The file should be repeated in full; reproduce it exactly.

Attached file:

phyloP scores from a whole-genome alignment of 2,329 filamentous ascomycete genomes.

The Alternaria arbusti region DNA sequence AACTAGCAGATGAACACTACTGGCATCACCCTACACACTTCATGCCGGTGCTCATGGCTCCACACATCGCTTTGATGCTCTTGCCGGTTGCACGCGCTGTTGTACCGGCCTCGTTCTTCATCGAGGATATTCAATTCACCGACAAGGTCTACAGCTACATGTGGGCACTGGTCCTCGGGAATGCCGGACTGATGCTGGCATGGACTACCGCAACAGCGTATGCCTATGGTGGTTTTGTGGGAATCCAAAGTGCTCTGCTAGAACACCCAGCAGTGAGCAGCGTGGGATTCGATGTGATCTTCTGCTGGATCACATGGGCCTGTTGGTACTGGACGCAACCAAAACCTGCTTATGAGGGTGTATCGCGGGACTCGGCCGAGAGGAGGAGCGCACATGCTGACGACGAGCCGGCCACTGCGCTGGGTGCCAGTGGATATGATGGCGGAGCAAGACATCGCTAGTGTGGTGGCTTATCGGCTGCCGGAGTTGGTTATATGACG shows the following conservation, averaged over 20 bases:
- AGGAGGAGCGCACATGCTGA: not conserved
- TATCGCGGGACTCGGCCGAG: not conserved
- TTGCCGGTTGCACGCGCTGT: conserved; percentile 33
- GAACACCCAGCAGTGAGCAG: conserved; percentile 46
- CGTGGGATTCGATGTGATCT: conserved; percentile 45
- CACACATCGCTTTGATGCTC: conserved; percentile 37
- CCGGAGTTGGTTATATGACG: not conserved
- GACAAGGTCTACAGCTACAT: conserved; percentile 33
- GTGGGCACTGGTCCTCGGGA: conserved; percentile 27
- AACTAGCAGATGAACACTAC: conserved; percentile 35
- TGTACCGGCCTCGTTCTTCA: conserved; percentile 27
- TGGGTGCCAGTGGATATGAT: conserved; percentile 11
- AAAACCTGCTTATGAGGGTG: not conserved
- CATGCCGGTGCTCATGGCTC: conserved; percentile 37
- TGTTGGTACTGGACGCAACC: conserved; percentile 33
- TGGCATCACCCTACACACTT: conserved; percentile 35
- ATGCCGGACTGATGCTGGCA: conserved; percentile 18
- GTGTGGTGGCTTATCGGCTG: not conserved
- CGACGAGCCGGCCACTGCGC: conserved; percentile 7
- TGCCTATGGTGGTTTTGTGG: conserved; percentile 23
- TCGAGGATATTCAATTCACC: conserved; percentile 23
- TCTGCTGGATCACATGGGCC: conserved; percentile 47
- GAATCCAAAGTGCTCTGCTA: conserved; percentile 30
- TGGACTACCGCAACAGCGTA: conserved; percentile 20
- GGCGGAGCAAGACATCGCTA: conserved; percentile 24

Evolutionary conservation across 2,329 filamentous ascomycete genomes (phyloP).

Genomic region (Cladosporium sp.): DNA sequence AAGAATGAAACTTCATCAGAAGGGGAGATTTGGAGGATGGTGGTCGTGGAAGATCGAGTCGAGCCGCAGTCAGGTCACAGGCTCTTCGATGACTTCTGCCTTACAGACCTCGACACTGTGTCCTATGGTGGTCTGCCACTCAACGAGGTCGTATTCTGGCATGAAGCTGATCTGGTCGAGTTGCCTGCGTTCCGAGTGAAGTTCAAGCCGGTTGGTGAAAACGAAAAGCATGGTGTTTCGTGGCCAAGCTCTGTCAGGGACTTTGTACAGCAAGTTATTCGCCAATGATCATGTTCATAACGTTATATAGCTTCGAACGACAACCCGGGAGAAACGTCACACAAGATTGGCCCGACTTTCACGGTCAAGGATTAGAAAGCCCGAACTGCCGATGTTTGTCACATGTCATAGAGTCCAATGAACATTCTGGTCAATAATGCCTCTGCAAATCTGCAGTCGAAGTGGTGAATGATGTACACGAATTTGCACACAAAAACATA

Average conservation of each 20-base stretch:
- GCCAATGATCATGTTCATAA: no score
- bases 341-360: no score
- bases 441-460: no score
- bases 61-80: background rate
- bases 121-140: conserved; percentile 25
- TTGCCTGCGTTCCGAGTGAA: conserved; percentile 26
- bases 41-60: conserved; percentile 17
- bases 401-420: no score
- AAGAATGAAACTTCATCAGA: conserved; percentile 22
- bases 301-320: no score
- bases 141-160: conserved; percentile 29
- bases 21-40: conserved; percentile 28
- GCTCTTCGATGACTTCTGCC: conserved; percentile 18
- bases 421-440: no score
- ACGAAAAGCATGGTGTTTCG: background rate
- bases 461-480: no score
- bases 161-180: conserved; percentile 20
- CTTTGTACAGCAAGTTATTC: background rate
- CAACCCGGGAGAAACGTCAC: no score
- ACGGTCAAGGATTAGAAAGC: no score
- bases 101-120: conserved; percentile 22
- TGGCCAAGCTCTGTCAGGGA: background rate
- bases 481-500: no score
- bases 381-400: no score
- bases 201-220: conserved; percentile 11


phyloP scores from a whole-genome alignment of 2,329 filamentous ascomycete genomes.

The Alternaria arbusti region DNA sequence AACTAGCAGATGAACACTACTGGCATCACCCTACACACTTCATGCCGGTGCTCATGGCTCCACACATCGCTTTGATGCTCTTGCCGGTTGCACGCGCTGTTGTACCGGCCTCGTTCTTCATCGAGGATATTCAATTCACCGACAAGGTCTACAGCTACATGTGGGCACTGGTCCTCGGGAATGCCGGACTGATGCTGGCATGGACTACCGCAACAGCGTATGCCTATGGTGGTTTTGTGGGAATCCAAAGTGCTCTGCTAGAACACCCAGCAGTGAGCAGCGTGGGATTCGATGTGATCTTCTGCTGGATCACATGGGCCTGTTGGTACTGGACGCAACCAAAACCTGCTTATGAGGGTGTATCGCGGGACTCGGCCGAGAGGAGGAGCGCACATGCTGACGACGAGCCGGCCACTGCGCTGGGTGCCAGTGGATATGATGGCGGAGCAAGACATCGCTAGTGTGGTGGCTTATCGGCTGCCGGAGTTGGTTATATGACG shows the following conservation, averaged over 20 bases:
- AGGAGGAGCGCACATGCTGA: not conserved
- TATCGCGGGACTCGGCCGAG: not conserved
- TTGCCGGTTGCACGCGCTGT: conserved; percentile 33
- GAACACCCAGCAGTGAGCAG: conserved; percentile 46
- CGTGGGATTCGATGTGATCT: conserved; percentile 45
- CACACATCGCTTTGATGCTC: conserved; percentile 37
- CCGGAGTTGGTTATATGACG: not conserved
- GACAAGGTCTACAGCTACAT: conserved; percentile 33
- GTGGGCACTGGTCCTCGGGA: conserved; percentile 27
- AACTAGCAGATGAACACTAC: conserved; percentile 35
- TGTACCGGCCTCGTTCTTCA: conserved; percentile 27
- TGGGTGCCAGTGGATATGAT: conserved; percentile 11
- AAAACCTGCTTATGAGGGTG: not conserved
- CATGCCGGTGCTCATGGCTC: conserved; percentile 37
- TGTTGGTACTGGACGCAACC: conserved; percentile 33
- TGGCATCACCCTACACACTT: conserved; percentile 35
- ATGCCGGACTGATGCTGGCA: conserved; percentile 18
- GTGTGGTGGCTTATCGGCTG: not conserved
- CGACGAGCCGGCCACTGCGC: conserved; percentile 7
- TGCCTATGGTGGTTTTGTGG: conserved; percentile 23
- TCGAGGATATTCAATTCACC: conserved; percentile 23
- TCTGCTGGATCACATGGGCC: conserved; percentile 47
- GAATCCAAAGTGCTCTGCTA: conserved; percentile 30
- TGGACTACCGCAACAGCGTA: conserved; percentile 20
- GGCGGAGCAAGACATCGCTA: conserved; percentile 24

Evolutionary conservation across 2,329 filamentous ascomycete genomes (phyloP).

Genomic region (Cladosporium sp.): DNA sequence AAGAATGAAACTTCATCAGAAGGGGAGATTTGGAGGATGGTGGTCGTGGAAGATCGAGTCGAGCCGCAGTCAGGTCACAGGCTCTTCGATGACTTCTGCCTTACAGACCTCGACACTGTGTCCTATGGTGGTCTGCCACTCAACGAGGTCGTATTCTGGCATGAAGCTGATCTGGTCGAGTTGCCTGCGTTCCGAGTGAAGTTCAAGCCGGTTGGTGAAAACGAAAAGCATGGTGTTTCGTGGCCAAGCTCTGTCAGGGACTTTGTACAGCAAGTTATTCGCCAATGATCATGTTCATAACGTTATATAGCTTCGAACGACAACCCGGGAGAAACGTCACACAAGATTGGCCCGACTTTCACGGTCAAGGATTAGAAAGCCCGAACTGCCGATGTTTGTCACATGTCATAGAGTCCAATGAACATTCTGGTCAATAATGCCTCTGCAAATCTGCAGTCGAAGTGGTGAATGATGTACACGAATTTGCACACAAAAACATA

Average conservation of each 20-base stretch:
- GCCAATGATCATGTTCATAA: no score
- bases 341-360: no score
- bases 441-460: no score
- bases 61-80: background rate
- bases 121-140: conserved; percentile 25
- TTGCCTGCGTTCCGAGTGAA: conserved; percentile 26
- bases 41-60: conserved; percentile 17
- bases 401-420: no score
- AAGAATGAAACTTCATCAGA: conserved; percentile 22
- bases 301-320: no score
- bases 141-160: conserved; percentile 29
- bases 21-40: conserved; percentile 28
- GCTCTTCGATGACTTCTGCC: conserved; percentile 18
- bases 421-440: no score
- ACGAAAAGCATGGTGTTTCG: background rate
- bases 461-480: no score
- bases 161-180: conserved; percentile 20
- CTTTGTACAGCAAGTTATTC: background rate
- CAACCCGGGAGAAACGTCAC: no score
- ACGGTCAAGGATTAGAAAGC: no score
- bases 101-120: conserved; percentile 22
- TGGCCAAGCTCTGTCAGGGA: background rate
- bases 481-500: no score
- bases 381-400: no score
- bases 201-220: conserved; percentile 11